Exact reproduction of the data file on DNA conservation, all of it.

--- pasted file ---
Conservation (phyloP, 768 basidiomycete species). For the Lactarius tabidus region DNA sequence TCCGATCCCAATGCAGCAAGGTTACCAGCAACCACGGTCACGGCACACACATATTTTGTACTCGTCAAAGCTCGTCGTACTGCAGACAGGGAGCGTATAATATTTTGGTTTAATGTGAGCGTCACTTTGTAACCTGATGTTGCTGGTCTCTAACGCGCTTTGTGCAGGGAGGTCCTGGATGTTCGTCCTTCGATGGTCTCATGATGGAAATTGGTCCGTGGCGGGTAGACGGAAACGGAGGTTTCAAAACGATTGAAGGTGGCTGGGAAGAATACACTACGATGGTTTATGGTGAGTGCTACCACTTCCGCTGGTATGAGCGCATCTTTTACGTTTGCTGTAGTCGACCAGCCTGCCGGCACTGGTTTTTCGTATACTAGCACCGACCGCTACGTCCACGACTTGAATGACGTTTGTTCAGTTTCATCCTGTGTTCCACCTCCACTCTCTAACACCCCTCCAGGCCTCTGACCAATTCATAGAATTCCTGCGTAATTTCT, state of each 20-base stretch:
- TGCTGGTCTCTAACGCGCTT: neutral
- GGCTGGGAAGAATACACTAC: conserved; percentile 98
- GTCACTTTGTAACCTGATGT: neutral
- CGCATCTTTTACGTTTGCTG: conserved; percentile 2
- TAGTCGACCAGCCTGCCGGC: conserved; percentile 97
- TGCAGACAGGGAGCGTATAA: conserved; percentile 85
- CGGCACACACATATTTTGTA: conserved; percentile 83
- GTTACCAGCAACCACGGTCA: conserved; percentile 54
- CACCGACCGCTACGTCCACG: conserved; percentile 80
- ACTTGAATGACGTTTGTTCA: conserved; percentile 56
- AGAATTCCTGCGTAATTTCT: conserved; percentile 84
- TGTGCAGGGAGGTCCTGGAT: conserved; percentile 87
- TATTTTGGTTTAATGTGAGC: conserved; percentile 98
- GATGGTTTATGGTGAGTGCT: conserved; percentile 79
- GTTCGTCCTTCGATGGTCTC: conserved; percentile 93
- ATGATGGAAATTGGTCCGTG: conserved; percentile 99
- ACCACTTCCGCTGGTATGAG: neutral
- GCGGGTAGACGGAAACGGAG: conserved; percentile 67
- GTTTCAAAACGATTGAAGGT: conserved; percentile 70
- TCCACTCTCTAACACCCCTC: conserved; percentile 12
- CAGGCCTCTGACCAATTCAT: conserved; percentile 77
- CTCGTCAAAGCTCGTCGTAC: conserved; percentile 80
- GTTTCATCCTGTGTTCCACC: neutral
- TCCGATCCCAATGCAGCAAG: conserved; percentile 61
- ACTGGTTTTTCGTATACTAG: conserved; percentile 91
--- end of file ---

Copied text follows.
Conservation (phyloP, 768 basidiomycete species). For the Lactarius tabidus region DNA sequence TCCGATCCCAATGCAGCAAGGTTACCAGCAACCACGGTCACGGCACACACATATTTTGTACTCGTCAAAGCTCGTCGTACTGCAGACAGGGAGCGTATAATATTTTGGTTTAATGTGAGCGTCACTTTGTAACCTGATGTTGCTGGTCTCTAACGCGCTTTGTGCAGGGAGGTCCTGGATGTTCGTCCTTCGATGGTCTCATGATGGAAATTGGTCCGTGGCGGGTAGACGGAAACGGAGGTTTCAAAACGATTGAAGGTGGCTGGGAAGAATACACTACGATGGTTTATGGTGAGTGCTACCACTTCCGCTGGTATGAGCGCATCTTTTACGTTTGCTGTAGTCGACCAGCCTGCCGGCACTGGTTTTTCGTATACTAGCACCGACCGCTACGTCCACGACTTGAATGACGTTTGTTCAGTTTCATCCTGTGTTCCACCTCCACTCTCTAACACCCCTCCAGGCCTCTGACCAATTCATAGAATTCCTGCGTAATTTCT, state of each 20-base stretch:
- TGCTGGTCTCTAACGCGCTT: neutral
- GGCTGGGAAGAATACACTAC: conserved; percentile 98
- GTCACTTTGTAACCTGATGT: neutral
- CGCATCTTTTACGTTTGCTG: conserved; percentile 2
- TAGTCGACCAGCCTGCCGGC: conserved; percentile 97
- TGCAGACAGGGAGCGTATAA: conserved; percentile 85
- CGGCACACACATATTTTGTA: conserved; percentile 83
- GTTACCAGCAACCACGGTCA: conserved; percentile 54
- CACCGACCGCTACGTCCACG: conserved; percentile 80
- ACTTGAATGACGTTTGTTCA: conserved; percentile 56
- AGAATTCCTGCGTAATTTCT: conserved; percentile 84
- TGTGCAGGGAGGTCCTGGAT: conserved; percentile 87
- TATTTTGGTTTAATGTGAGC: conserved; percentile 98
- GATGGTTTATGGTGAGTGCT: conserved; percentile 79
- GTTCGTCCTTCGATGGTCTC: conserved; percentile 93
- ATGATGGAAATTGGTCCGTG: conserved; percentile 99
- ACCACTTCCGCTGGTATGAG: neutral
- GCGGGTAGACGGAAACGGAG: conserved; percentile 67
- GTTTCAAAACGATTGAAGGT: conserved; percentile 70
- TCCACTCTCTAACACCCCTC: conserved; percentile 12
- CAGGCCTCTGACCAATTCAT: conserved; percentile 77
- CTCGTCAAAGCTCGTCGTAC: conserved; percentile 80
- GTTTCATCCTGTGTTCCACC: neutral
- TCCGATCCCAATGCAGCAAG: conserved; percentile 61
- ACTGGTTTTTCGTATACTAG: conserved; percentile 91